• Mary Vanderplas November 20, 2011 at 4:23 pm

            The problem with your view, though, is that there are texts in scripture that assert that God’s will is that all be saved. What do you do with these? Until recently, I have thought only along these lines: God’s desire is that all be saved, but this doesn’t mean that in the end God will override the freedom he has given people to reject him. So, even though God desires that all be saved, in the end some – specifically, those who persist in rebellion against him – will not be. But I’ve become increasingly uncomfortable with this way of thinking, partly because it means, as Alice states frequently, that God doesn’t get what he wants, and partly because I don’t think that it does justice to the many texts in scripture that either assert or imply the universal scope of God’s saving love. So these days I am leaning more in the direction of belief in universal salvation (or, more accurately, I am more open to belief in God’s unlimited generosity), even though I acknowledge that there are texts that clearly speak of a final judgment and separation and I believe that there is a stern side of God’s justice that universalism doesn’t take seriously. I haven’t professed devotion to any particular paradigm – definitely not one that depends on translating “aionios” as something other than “eternal” in the texts that refer to the fate of human beings in order to extend beyond this present age the time in which God will gather people into his kingdom. Rather than interpreting these texts from one or the other perspective, I prefer to let them stand as they are and to acknowledge the paradox that the two sets of texts present.

            I’m inclined to agree that the early fathers knew what they were talking about, though, as Alice has argued, some of the earliest fathers affirmed a universalist stance. While I can appreciate your desire not to abandon the faith of the fathers (and, I would add, mothers) of the church, I personally want to be careful that I don’t close myself off to the truth spoken afresh today which perhaps God wants to use to correct some erroneous ways of thinking that I am clinging to. Moreover, as stated above, it isn’t enough to say that “Jesus, etc., taught final judgment/separation and therefore I believe it.” The fact is that there are universalist texts throughout scripture which can either be taken seriously or dismissed/reasoned away. More often than not, these texts are simply dismissed or reasoned away.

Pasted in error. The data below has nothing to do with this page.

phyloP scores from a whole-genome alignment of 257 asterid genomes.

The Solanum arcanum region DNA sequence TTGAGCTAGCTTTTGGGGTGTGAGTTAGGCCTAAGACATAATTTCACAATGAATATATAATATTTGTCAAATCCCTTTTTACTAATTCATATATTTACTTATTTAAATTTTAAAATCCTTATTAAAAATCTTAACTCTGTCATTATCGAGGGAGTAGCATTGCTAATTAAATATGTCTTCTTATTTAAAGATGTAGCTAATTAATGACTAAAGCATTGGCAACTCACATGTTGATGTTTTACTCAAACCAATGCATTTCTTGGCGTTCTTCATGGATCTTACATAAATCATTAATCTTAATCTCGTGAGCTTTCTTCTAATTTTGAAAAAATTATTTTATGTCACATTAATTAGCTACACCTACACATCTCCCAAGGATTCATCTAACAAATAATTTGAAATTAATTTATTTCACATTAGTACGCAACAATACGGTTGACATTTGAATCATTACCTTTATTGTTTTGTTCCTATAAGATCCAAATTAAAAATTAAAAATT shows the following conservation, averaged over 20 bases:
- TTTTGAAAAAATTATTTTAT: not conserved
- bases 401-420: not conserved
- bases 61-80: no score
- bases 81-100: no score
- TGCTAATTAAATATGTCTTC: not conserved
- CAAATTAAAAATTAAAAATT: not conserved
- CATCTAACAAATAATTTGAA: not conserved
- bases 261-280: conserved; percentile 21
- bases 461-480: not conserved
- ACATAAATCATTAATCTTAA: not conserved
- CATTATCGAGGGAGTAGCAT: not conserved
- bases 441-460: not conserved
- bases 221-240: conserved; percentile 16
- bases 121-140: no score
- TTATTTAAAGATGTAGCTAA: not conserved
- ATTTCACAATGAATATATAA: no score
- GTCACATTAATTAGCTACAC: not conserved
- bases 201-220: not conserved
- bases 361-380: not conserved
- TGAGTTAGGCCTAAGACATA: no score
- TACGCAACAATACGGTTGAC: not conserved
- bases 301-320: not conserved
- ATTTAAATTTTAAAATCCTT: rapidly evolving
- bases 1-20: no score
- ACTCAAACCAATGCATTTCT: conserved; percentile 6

If God’s ultimate purpose is the salvation of all, which some texts suggest it is, then God can do whatever it takes to accomplish that – even if it entails violating human freedom. As I said previously, I am not convinced that God will do this in the end – I wrestle with this – but I don’t think it can legitimately be said that he cannot do it, i.e., that it would be a violation of his nature to do it, if his ultimate will is that all be saved.

          • Jeremy November 21, 2011 at 3:46 pm

            Mary,

            It is apparent that God’s will is for all to be saved. But it is also God’s will that all have free will and accept or reject his son freely. Your argument that God always has things go the way he wants them to go collapses. Did God want humans to fall into sin and death? No. But they chose it. Scripture reveals a God that is heart broken by humans who choose to do what they want contrary to the way God wants them. In Jeremiah 18 it is apparent that God wanted Jerusalem to repent and do good. But they chose not to. Scripture reveals a God who has desires but has created humans that can choose freely and God honors that dignity that he has given them. If God always gets his way then why is he repentent in Genesis for creating humans?